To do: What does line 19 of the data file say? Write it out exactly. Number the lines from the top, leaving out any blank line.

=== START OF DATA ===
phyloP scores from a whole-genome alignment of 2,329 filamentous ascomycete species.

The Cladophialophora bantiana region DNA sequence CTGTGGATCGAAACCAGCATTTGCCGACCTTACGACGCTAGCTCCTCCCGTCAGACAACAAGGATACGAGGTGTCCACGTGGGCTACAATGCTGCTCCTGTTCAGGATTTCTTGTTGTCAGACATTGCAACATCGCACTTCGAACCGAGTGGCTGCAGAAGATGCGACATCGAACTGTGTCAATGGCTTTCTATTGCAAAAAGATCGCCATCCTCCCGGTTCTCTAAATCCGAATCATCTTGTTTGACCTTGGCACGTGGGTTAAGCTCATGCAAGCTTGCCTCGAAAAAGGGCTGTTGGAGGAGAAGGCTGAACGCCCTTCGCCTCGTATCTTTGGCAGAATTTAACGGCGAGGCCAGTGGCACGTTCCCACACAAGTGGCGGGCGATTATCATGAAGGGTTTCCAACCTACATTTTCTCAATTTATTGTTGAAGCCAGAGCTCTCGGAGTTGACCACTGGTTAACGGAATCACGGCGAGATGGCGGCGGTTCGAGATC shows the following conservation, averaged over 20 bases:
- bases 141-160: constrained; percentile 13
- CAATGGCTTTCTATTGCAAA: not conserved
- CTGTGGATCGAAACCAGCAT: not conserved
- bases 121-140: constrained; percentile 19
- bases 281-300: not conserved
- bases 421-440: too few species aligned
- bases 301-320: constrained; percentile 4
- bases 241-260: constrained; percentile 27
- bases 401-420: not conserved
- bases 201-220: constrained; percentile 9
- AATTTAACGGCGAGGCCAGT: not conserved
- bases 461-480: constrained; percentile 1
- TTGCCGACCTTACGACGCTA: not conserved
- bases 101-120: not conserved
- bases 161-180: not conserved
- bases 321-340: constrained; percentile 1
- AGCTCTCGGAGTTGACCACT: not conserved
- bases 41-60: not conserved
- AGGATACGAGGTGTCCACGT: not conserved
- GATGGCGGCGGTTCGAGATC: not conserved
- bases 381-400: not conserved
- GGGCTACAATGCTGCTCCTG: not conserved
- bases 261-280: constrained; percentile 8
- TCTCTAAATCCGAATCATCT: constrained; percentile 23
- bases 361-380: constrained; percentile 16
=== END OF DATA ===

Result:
- AGCTCTCGGAGTTGACCACT: not conserved